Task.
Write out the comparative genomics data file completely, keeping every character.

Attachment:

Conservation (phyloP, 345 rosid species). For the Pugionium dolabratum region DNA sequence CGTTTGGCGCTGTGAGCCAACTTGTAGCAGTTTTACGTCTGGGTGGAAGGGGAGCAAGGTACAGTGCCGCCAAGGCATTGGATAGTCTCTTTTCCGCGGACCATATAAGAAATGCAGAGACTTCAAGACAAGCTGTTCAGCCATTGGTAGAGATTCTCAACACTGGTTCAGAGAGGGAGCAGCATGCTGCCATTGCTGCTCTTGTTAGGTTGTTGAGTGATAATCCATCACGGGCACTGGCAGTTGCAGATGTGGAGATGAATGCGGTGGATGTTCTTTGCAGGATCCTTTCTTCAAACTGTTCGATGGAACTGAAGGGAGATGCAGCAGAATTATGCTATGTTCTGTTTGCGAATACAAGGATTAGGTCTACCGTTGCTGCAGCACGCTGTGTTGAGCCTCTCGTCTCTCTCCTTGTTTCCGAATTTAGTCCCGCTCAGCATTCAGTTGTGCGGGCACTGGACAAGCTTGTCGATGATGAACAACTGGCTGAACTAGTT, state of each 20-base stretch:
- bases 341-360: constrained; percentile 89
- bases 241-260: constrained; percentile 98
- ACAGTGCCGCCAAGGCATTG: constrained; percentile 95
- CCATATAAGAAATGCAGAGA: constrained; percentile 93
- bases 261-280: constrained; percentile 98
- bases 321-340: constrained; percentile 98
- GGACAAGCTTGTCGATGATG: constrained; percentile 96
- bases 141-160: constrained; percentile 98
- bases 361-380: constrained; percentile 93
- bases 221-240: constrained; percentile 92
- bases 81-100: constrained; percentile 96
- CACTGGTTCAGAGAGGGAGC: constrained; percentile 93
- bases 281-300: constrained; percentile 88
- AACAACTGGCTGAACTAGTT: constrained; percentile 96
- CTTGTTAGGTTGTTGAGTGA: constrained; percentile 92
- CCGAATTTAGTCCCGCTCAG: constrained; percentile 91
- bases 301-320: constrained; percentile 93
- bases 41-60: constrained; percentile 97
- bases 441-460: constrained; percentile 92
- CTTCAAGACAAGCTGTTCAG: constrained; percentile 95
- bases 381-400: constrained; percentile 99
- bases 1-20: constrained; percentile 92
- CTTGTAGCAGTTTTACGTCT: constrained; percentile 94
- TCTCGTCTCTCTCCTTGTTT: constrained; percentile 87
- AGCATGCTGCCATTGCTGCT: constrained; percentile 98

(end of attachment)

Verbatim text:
Conservation (phyloP, 345 rosid species). For the Pugionium dolabratum region DNA sequence CGTTTGGCGCTGTGAGCCAACTTGTAGCAGTTTTACGTCTGGGTGGAAGGGGAGCAAGGTACAGTGCCGCCAAGGCATTGGATAGTCTCTTTTCCGCGGACCATATAAGAAATGCAGAGACTTCAAGACAAGCTGTTCAGCCATTGGTAGAGATTCTCAACACTGGTTCAGAGAGGGAGCAGCATGCTGCCATTGCTGCTCTTGTTAGGTTGTTGAGTGATAATCCATCACGGGCACTGGCAGTTGCAGATGTGGAGATGAATGCGGTGGATGTTCTTTGCAGGATCCTTTCTTCAAACTGTTCGATGGAACTGAAGGGAGATGCAGCAGAATTATGCTATGTTCTGTTTGCGAATACAAGGATTAGGTCTACCGTTGCTGCAGCACGCTGTGTTGAGCCTCTCGTCTCTCTCCTTGTTTCCGAATTTAGTCCCGCTCAGCATTCAGTTGTGCGGGCACTGGACAAGCTTGTCGATGATGAACAACTGGCTGAACTAGTT, state of each 20-base stretch:
- bases 341-360: constrained; percentile 89
- bases 241-260: constrained; percentile 98
- ACAGTGCCGCCAAGGCATTG: constrained; percentile 95
- CCATATAAGAAATGCAGAGA: constrained; percentile 93
- bases 261-280: constrained; percentile 98
- bases 321-340: constrained; percentile 98
- GGACAAGCTTGTCGATGATG: constrained; percentile 96
- bases 141-160: constrained; percentile 98
- bases 361-380: constrained; percentile 93
- bases 221-240: constrained; percentile 92
- bases 81-100: constrained; percentile 96
- CACTGGTTCAGAGAGGGAGC: constrained; percentile 93
- bases 281-300: constrained; percentile 88
- AACAACTGGCTGAACTAGTT: constrained; percentile 96
- CTTGTTAGGTTGTTGAGTGA: constrained; percentile 92
- CCGAATTTAGTCCCGCTCAG: constrained; percentile 91
- bases 301-320: constrained; percentile 93
- bases 41-60: constrained; percentile 97
- bases 441-460: constrained; percentile 92
- CTTCAAGACAAGCTGTTCAG: constrained; percentile 95
- bases 381-400: constrained; percentile 99
- bases 1-20: constrained; percentile 92
- CTTGTAGCAGTTTTACGTCT: constrained; percentile 94
- TCTCGTCTCTCTCCTTGTTT: constrained; percentile 87
- AGCATGCTGCCATTGCTGCT: constrained; percentile 98